La Shaguita, Karissa McKelvey and Lil’ J are feeling inspired by all these posh lesbians in London …
En este episodio de Lesbihonest, La Shaguita te lleva a conocer el ambiente lésbico actual de Barcelona. So hold on to your pantalones and listen up, chicas! It’s time to go out!
En este episodio de Lesbihonest, La Shaguita viaja a Barcelona para conocer el pasado lésbico y LGTB de la ciudad. Check out this bilingual episode, part 1 of the Lesbi in Barcelona series.
En este episodio de Lesbihonest, La Shaguita sale a las calles de Sevilla, España para explorar la visibilidad lésbica en la feria de abril. Escucha la versión en español aquí:
In this episode of Lesbihonest, La Shaguita hits the streets of Seville, Spain to explore lesbian visibility at the Fair of Seville and within the city itself. Check out the English version here:
In episode #7 of Lesbihonest, which by the way is like super BILINGÜE/BILINGUAL, La Shaguita hits the streets of Sevilla, España to give you a glimpse into lesbian visibility at the Seville April Fair and in the city itself.
In this episode of Lesbihonest, La Shaguita finds love in the least likely of places: a greyhound bus station. This marks the first in a series of Lesbihonest On-The-Road specials. Shout out to Chris Devlin at WinWin for his music, “Future Again” featuring Angela Sarakan (a.k.a. La Shaguita). Check it out, yo! Oh, and here’s the print version of the audio.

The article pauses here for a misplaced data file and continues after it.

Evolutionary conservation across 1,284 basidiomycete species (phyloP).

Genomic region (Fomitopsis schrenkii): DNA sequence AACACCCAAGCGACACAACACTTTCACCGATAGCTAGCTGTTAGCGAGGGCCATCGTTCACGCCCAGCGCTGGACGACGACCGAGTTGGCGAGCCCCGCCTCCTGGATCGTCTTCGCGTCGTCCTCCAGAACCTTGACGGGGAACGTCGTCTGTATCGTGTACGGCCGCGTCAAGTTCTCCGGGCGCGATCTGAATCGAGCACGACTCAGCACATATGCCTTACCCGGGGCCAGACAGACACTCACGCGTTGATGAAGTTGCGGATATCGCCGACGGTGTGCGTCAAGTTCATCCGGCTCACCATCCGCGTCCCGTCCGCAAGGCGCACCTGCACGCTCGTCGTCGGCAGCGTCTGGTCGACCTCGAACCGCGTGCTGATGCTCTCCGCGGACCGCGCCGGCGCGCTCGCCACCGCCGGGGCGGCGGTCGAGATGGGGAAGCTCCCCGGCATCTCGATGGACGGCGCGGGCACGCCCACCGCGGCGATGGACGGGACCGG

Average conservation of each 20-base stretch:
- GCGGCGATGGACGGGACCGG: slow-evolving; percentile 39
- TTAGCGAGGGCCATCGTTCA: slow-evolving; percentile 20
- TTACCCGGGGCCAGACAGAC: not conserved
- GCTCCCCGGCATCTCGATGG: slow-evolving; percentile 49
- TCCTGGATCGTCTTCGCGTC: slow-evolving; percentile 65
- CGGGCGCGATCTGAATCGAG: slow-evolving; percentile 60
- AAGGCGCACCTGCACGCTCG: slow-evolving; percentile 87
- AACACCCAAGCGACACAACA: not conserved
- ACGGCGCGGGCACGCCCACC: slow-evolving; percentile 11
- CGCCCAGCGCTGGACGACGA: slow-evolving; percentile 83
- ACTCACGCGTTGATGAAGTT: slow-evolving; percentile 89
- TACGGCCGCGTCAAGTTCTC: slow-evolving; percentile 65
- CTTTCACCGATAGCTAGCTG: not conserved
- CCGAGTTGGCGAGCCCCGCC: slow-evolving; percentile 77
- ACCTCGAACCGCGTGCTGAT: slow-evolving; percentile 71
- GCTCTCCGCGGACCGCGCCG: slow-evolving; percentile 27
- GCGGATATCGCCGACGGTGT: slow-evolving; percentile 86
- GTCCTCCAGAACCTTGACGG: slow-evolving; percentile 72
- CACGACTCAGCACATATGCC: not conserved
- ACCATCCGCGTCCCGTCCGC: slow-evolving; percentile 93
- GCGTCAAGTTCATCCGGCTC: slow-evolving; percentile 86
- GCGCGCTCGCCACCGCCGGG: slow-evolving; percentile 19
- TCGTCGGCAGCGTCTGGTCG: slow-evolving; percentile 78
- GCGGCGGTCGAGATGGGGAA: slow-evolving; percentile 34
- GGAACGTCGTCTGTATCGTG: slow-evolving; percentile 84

Hello, hello everyone. Greetings from far, far away. I’m happy to announce that this episode marks the beginnings of our travels together. My closet has hit the road and I’ll be reporting back from Spain and the Isle of Lesbos and a few other mystical magical places. But anyway. If any of you have looked at your calendars you may have realized that Valentine’s Day was like, so ten days ago. Pssht, whatever. If you keep the play button on after this episode, and wait like a minute or so in anxious anticipation, you can listen to the totally self-involved bonus episode called Lesbi Not Valentine’s, which I made last year but for secret reasons never released. And incase you’re wondering, I have moved on since then. Well … maybe not totally, but whatever.
Anyway, as a single lady with an incredibly inactive dating and sex life, I didn’t really think I had much to say about the month of February this year, but I actually just spent 40 hours (yes, 4 -0, 40 hours) on a Greyhound from San Francisco to Austin and that gave me a lot of time to, you know, like, think about things and romanticize mundane occurrences and whatever.
If I weren’t such a mess I would have interviewed my fellow Greyhound passengers and put it all together into some sort of fascinating episode for you, but … sorry dudes/people, you’re just gonna have to listen to me this time.